Mark Harris, partner and co-head of the Appellate Practice Group at Proskauer
In patent law, just a few words can cause a tremendous ripple effect. Whether those words are in the patent itself or in the language used by the courts to interpret them, judges and attorneys can argue endlessly about the meaning of certain words. In the case of Nautilus, Inc. v. Biosig Instruments, the phrases in contention include “spaced relationship” and “insolubly ambiguous.”
The Nautilus case came in front of the Supreme Court on April 28, 2014, a decade after the dispute between the two companies began. The patent at the heart of the matter has everything to do with hearts or, rather, heart rates. Biosig holds a patent that many people use every time they go to the gym. Some equipment, such as certain treadmills, measure a runner’s heart rate, use technology that separates certain electrical waves the machine reads via the runner’s hands. This technology was patented by Biosig in 1994, and many exercise equipment manufacturers license the patents from Biosig. Nautilus does not. The company contends that is not valid because it is “indefinite.” The determination of whether a patent is definite, and therefore valid, is whether a person of ordinary skill in the art can determine the boundaries of the claim. That one small world set off a firestorm of legal activity that culminated in the Supreme Court hearing arguments to settle the dispute, and perhaps make a ruling that would have a large impact on the patent space in the future.
Prior to the matter arriving at the Supreme Court, the latest decision in the case came from the Federal Circuit, which overturned a district court ruling that the patent was invalid. The Federal Circuit decided that the patent could not be invalidated as indefinite because it did not meet the doctrine of being “insolubly ambiguous.” This loaded phrase was one of the bones of contention in the arguments before the Court.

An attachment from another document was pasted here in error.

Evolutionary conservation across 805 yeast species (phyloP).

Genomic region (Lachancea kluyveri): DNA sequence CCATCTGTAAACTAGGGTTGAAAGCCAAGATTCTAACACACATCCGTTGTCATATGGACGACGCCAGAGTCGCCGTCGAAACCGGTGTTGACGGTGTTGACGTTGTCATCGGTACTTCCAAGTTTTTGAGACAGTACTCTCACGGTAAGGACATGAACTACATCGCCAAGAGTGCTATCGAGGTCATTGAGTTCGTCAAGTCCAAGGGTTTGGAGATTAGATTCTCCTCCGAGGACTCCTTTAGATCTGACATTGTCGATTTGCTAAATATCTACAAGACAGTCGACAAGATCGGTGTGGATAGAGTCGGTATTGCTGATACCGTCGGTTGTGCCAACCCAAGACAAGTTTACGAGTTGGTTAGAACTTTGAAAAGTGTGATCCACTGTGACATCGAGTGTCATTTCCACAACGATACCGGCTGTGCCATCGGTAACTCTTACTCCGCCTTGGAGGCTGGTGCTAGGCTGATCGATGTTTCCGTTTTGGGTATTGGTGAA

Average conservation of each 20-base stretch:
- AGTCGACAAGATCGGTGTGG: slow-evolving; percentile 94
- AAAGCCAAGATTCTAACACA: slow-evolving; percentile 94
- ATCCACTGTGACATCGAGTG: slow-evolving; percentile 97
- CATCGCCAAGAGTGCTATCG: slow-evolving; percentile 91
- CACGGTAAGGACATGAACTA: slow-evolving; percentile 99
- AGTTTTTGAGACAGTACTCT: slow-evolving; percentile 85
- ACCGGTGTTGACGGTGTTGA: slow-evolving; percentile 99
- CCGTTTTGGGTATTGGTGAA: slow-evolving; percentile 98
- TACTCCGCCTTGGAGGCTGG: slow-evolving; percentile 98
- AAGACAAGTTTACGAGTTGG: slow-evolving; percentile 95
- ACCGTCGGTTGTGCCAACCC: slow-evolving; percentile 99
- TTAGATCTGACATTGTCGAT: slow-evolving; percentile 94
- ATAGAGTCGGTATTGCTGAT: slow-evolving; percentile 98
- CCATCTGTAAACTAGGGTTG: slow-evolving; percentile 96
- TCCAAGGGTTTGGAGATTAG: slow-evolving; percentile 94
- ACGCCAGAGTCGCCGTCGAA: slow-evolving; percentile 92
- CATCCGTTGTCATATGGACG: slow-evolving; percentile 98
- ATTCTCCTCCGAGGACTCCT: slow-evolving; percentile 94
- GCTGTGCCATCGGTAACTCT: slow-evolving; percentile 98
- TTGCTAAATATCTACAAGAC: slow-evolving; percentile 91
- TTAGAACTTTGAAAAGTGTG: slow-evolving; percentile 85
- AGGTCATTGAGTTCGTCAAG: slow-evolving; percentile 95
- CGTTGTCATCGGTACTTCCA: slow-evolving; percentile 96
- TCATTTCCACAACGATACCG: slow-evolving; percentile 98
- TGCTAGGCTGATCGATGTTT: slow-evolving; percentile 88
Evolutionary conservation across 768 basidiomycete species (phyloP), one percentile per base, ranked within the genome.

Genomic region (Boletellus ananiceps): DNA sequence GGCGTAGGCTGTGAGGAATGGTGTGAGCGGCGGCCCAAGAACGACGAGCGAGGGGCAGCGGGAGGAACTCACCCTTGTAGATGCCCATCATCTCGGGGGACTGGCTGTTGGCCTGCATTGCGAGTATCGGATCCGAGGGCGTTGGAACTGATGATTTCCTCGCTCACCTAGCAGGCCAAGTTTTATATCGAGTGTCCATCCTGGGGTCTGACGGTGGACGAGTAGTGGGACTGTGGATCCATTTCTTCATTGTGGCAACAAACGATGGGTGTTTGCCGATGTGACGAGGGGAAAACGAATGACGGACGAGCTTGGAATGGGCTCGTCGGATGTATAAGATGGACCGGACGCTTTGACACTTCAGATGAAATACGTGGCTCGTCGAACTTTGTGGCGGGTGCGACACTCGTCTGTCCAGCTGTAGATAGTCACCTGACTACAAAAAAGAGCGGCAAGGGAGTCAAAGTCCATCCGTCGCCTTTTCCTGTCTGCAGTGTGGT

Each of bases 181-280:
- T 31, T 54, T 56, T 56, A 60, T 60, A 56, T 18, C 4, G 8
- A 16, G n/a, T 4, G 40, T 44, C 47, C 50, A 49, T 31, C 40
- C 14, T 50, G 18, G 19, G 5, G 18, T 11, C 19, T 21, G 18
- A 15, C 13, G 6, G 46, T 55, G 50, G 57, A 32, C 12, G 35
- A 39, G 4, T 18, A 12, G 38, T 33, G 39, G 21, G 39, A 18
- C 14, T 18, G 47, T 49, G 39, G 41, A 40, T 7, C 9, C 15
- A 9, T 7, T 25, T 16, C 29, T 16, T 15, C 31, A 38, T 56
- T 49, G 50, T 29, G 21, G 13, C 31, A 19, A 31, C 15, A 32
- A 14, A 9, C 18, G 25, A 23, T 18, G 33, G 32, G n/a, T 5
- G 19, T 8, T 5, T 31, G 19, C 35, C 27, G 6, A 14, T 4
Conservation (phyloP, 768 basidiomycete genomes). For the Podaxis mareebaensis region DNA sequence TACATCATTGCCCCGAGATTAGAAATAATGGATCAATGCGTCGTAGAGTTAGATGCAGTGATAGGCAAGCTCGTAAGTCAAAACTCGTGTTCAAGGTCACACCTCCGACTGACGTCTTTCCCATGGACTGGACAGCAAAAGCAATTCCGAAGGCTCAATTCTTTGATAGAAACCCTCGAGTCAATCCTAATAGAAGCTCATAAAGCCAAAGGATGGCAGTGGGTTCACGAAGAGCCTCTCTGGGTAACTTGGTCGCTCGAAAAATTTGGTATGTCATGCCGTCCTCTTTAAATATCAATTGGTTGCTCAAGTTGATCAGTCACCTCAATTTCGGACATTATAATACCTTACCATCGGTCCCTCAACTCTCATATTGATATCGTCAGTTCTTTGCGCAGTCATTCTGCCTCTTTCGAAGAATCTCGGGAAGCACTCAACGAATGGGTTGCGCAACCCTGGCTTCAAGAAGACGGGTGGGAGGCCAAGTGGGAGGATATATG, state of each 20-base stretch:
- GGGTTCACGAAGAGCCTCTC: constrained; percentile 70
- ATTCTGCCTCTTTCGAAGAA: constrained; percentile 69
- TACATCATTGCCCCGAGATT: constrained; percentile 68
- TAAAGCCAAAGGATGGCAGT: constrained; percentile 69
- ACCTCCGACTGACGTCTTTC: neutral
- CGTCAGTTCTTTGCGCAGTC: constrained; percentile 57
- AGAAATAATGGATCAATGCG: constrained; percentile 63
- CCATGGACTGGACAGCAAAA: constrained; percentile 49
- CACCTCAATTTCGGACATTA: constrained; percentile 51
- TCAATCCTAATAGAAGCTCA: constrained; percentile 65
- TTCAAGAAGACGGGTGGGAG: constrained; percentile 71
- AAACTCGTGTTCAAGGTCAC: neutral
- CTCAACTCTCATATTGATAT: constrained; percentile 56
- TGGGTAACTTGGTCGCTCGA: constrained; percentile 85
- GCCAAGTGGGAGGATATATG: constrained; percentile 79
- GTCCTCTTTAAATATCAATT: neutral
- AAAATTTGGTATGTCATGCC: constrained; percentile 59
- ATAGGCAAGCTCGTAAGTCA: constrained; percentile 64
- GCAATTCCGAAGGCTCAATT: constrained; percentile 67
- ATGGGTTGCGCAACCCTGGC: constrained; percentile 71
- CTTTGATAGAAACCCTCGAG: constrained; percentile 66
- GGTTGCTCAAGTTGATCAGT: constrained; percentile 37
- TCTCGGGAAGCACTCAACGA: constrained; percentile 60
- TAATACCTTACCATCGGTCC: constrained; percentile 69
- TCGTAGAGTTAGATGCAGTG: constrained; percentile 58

The final phrase that contributed to this hubbub was the wording of the patent itself. The technology requires the user’s hands to be separated by a certain distance, and in the wording of the patent, this was indicated by calling for a “spaced relationship” between the electrodes that sense the electrical waves. This terminology was seen by Nautilus as contributing to the indefiniteness of the patent because it does not spell out how big that space should be.
Mark Harris, partner and co-head of the Appellate Practice Group at Proskauer, argued the case in front of the Supreme Court on behalf of Biosig. Harris is no stranger to the Court, having worked as a clerk for Justice John Paul Stevens and Justice Lewis Powell, Jr., and having worked on oral arguments in cases before. The Nautilus case, though, marks the first time Harris himself argued in front of the Court.
Harris, arguing for the respondent in the case, contends that Biosig’s patent “is not indefinite at all. The best proof of that was evidence on the record that a skilled artisan had been able to build the invention and had no confusion as to the nature of the invention.”
On the topic of the Federal Circuit’s use of the term “insolubly ambiguous,” Harris says, “We argued that the term was shorthand for a longer test… the Court seemed to be troubled by the phrase, if ‘insolubly ambiguous’ is the best way to describe what the Federal Circuit is doing or if they need to come up with a better way to describe it.”
In the same way that the recent Alice Corporation Pty. Ltd. v. CLS Bank International Supreme Court case, which concerned the patentability of software, this case was as much about the future of patents as it was about the ins and outs of heart rate sensors.
“The Justices asked about the particular patent and asked questions about the test, struggling with both,” Harris explains. “How does one affect the other? If the Court were to reject the test, would they send it back to the Federal Circuit or apply the new test they’d announce to give guidance to the courts below?”
Harris notes that the questions posed by the Justices showed that the Court was trying hard to wrestle with a difficult issue and understand the definiteness that patents require. “It’s nice when you get questions from the Court, active questioning. They are engaged and care about the result,” says Harris, who noted that, in his first time arguing in front of the Supreme Court, the room felt smaller than it did when he was clerking.
While Harris won’t speculate as to the outcome of the case, he says that, depending on the Court’s decision, it could define a different test from what the Federal Circuit has been doing, which could change patent practice a great deal.